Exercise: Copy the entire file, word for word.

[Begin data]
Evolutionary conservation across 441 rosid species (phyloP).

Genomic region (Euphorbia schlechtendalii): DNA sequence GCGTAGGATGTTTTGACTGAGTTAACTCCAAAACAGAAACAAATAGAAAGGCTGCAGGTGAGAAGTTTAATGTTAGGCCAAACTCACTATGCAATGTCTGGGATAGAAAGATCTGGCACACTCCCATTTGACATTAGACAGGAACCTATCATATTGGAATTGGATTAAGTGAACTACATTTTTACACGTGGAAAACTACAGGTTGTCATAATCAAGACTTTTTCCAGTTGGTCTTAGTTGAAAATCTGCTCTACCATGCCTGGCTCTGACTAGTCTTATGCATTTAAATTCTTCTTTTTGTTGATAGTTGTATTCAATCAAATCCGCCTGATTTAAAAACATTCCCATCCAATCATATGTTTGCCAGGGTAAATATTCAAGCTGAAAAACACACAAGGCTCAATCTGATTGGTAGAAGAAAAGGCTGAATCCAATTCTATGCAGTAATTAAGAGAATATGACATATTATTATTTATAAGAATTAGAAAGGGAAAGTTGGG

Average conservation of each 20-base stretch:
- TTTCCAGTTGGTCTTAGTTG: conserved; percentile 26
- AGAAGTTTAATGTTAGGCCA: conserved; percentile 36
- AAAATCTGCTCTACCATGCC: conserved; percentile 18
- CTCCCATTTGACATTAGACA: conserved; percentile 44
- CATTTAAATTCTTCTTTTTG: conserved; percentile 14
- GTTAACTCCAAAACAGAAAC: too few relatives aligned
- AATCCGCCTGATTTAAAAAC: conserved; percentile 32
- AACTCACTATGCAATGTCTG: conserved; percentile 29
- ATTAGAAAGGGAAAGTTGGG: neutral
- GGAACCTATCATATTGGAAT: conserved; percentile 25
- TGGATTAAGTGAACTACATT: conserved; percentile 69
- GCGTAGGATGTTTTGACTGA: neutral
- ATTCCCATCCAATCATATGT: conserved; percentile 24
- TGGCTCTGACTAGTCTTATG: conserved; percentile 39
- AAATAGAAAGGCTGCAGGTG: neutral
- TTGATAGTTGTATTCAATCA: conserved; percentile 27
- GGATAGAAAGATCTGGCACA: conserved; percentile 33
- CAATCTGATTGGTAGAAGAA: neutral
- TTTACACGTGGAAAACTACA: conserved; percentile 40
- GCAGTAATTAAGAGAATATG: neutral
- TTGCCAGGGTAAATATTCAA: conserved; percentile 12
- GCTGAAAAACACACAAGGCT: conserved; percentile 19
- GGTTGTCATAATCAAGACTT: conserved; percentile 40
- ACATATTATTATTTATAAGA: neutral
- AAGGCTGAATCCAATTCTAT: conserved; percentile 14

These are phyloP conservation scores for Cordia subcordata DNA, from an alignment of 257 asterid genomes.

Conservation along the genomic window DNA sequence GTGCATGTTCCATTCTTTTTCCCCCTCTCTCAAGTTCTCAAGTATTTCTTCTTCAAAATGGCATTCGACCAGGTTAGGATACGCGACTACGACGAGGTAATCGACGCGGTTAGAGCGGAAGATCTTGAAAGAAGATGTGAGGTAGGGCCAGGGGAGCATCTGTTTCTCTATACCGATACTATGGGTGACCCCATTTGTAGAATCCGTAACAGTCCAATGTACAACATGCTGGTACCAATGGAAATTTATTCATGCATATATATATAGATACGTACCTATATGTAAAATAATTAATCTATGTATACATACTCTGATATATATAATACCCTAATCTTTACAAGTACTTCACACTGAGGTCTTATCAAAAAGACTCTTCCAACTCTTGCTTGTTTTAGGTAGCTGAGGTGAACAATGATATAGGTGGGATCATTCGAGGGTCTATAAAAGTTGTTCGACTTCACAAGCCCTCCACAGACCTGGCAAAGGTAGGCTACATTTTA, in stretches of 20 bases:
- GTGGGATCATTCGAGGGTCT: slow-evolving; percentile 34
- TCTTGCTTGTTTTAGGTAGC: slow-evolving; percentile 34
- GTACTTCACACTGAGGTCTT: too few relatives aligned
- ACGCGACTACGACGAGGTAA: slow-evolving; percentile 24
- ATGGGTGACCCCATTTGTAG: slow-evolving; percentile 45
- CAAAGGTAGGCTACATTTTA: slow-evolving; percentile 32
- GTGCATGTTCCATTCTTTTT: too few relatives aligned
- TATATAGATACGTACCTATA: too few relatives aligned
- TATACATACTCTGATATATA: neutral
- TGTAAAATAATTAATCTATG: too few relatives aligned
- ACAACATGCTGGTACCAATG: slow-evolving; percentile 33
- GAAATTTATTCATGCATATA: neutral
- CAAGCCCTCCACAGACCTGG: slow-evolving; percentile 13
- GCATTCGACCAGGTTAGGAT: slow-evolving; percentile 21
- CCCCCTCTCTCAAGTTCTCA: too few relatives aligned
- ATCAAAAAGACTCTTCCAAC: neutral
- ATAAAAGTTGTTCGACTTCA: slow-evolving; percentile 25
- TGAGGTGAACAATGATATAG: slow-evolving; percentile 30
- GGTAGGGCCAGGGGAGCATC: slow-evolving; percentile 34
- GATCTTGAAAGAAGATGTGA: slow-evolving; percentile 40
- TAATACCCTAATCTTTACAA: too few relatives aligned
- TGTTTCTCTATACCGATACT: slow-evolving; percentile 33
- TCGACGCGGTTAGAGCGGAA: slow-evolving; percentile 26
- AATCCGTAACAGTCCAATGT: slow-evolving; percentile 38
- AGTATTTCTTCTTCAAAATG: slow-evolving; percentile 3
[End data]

Evolutionary conservation across 441 rosid species (phyloP).

Genomic region (Euphorbia schlechtendalii): DNA sequence GCGTAGGATGTTTTGACTGAGTTAACTCCAAAACAGAAACAAATAGAAAGGCTGCAGGTGAGAAGTTTAATGTTAGGCCAAACTCACTATGCAATGTCTGGGATAGAAAGATCTGGCACACTCCCATTTGACATTAGACAGGAACCTATCATATTGGAATTGGATTAAGTGAACTACATTTTTACACGTGGAAAACTACAGGTTGTCATAATCAAGACTTTTTCCAGTTGGTCTTAGTTGAAAATCTGCTCTACCATGCCTGGCTCTGACTAGTCTTATGCATTTAAATTCTTCTTTTTGTTGATAGTTGTATTCAATCAAATCCGCCTGATTTAAAAACATTCCCATCCAATCATATGTTTGCCAGGGTAAATATTCAAGCTGAAAAACACACAAGGCTCAATCTGATTGGTAGAAGAAAAGGCTGAATCCAATTCTATGCAGTAATTAAGAGAATATGACATATTATTATTTATAAGAATTAGAAAGGGAAAGTTGGG

Average conservation of each 20-base stretch:
- TTTCCAGTTGGTCTTAGTTG: conserved; percentile 26
- AGAAGTTTAATGTTAGGCCA: conserved; percentile 36
- AAAATCTGCTCTACCATGCC: conserved; percentile 18
- CTCCCATTTGACATTAGACA: conserved; percentile 44
- CATTTAAATTCTTCTTTTTG: conserved; percentile 14
- GTTAACTCCAAAACAGAAAC: too few relatives aligned
- AATCCGCCTGATTTAAAAAC: conserved; percentile 32
- AACTCACTATGCAATGTCTG: conserved; percentile 29
- ATTAGAAAGGGAAAGTTGGG: neutral
- GGAACCTATCATATTGGAAT: conserved; percentile 25
- TGGATTAAGTGAACTACATT: conserved; percentile 69
- GCGTAGGATGTTTTGACTGA: neutral
- ATTCCCATCCAATCATATGT: conserved; percentile 24
- TGGCTCTGACTAGTCTTATG: conserved; percentile 39
- AAATAGAAAGGCTGCAGGTG: neutral
- TTGATAGTTGTATTCAATCA: conserved; percentile 27
- GGATAGAAAGATCTGGCACA: conserved; percentile 33
- CAATCTGATTGGTAGAAGAA: neutral
- TTTACACGTGGAAAACTACA: conserved; percentile 40
- GCAGTAATTAAGAGAATATG: neutral
- TTGCCAGGGTAAATATTCAA: conserved; percentile 12
- GCTGAAAAACACACAAGGCT: conserved; percentile 19
- GGTTGTCATAATCAAGACTT: conserved; percentile 40
- ACATATTATTATTTATAAGA: neutral
- AAGGCTGAATCCAATTCTAT: conserved; percentile 14

These are phyloP conservation scores for Cordia subcordata DNA, from an alignment of 257 asterid genomes.

Conservation along the genomic window DNA sequence GTGCATGTTCCATTCTTTTTCCCCCTCTCTCAAGTTCTCAAGTATTTCTTCTTCAAAATGGCATTCGACCAGGTTAGGATACGCGACTACGACGAGGTAATCGACGCGGTTAGAGCGGAAGATCTTGAAAGAAGATGTGAGGTAGGGCCAGGGGAGCATCTGTTTCTCTATACCGATACTATGGGTGACCCCATTTGTAGAATCCGTAACAGTCCAATGTACAACATGCTGGTACCAATGGAAATTTATTCATGCATATATATATAGATACGTACCTATATGTAAAATAATTAATCTATGTATACATACTCTGATATATATAATACCCTAATCTTTACAAGTACTTCACACTGAGGTCTTATCAAAAAGACTCTTCCAACTCTTGCTTGTTTTAGGTAGCTGAGGTGAACAATGATATAGGTGGGATCATTCGAGGGTCTATAAAAGTTGTTCGACTTCACAAGCCCTCCACAGACCTGGCAAAGGTAGGCTACATTTTA, in stretches of 20 bases:
- GTGGGATCATTCGAGGGTCT: slow-evolving; percentile 34
- TCTTGCTTGTTTTAGGTAGC: slow-evolving; percentile 34
- GTACTTCACACTGAGGTCTT: too few relatives aligned
- ACGCGACTACGACGAGGTAA: slow-evolving; percentile 24
- ATGGGTGACCCCATTTGTAG: slow-evolving; percentile 45
- CAAAGGTAGGCTACATTTTA: slow-evolving; percentile 32
- GTGCATGTTCCATTCTTTTT: too few relatives aligned
- TATATAGATACGTACCTATA: too few relatives aligned
- TATACATACTCTGATATATA: neutral
- TGTAAAATAATTAATCTATG: too few relatives aligned
- ACAACATGCTGGTACCAATG: slow-evolving; percentile 33
- GAAATTTATTCATGCATATA: neutral
- CAAGCCCTCCACAGACCTGG: slow-evolving; percentile 13
- GCATTCGACCAGGTTAGGAT: slow-evolving; percentile 21
- CCCCCTCTCTCAAGTTCTCA: too few relatives aligned
- ATCAAAAAGACTCTTCCAAC: neutral
- ATAAAAGTTGTTCGACTTCA: slow-evolving; percentile 25
- TGAGGTGAACAATGATATAG: slow-evolving; percentile 30
- GGTAGGGCCAGGGGAGCATC: slow-evolving; percentile 34
- GATCTTGAAAGAAGATGTGA: slow-evolving; percentile 40
- TAATACCCTAATCTTTACAA: too few relatives aligned
- TGTTTCTCTATACCGATACT: slow-evolving; percentile 33
- TCGACGCGGTTAGAGCGGAA: slow-evolving; percentile 26
- AATCCGTAACAGTCCAATGT: slow-evolving; percentile 38
- AGTATTTCTTCTTCAAAATG: slow-evolving; percentile 3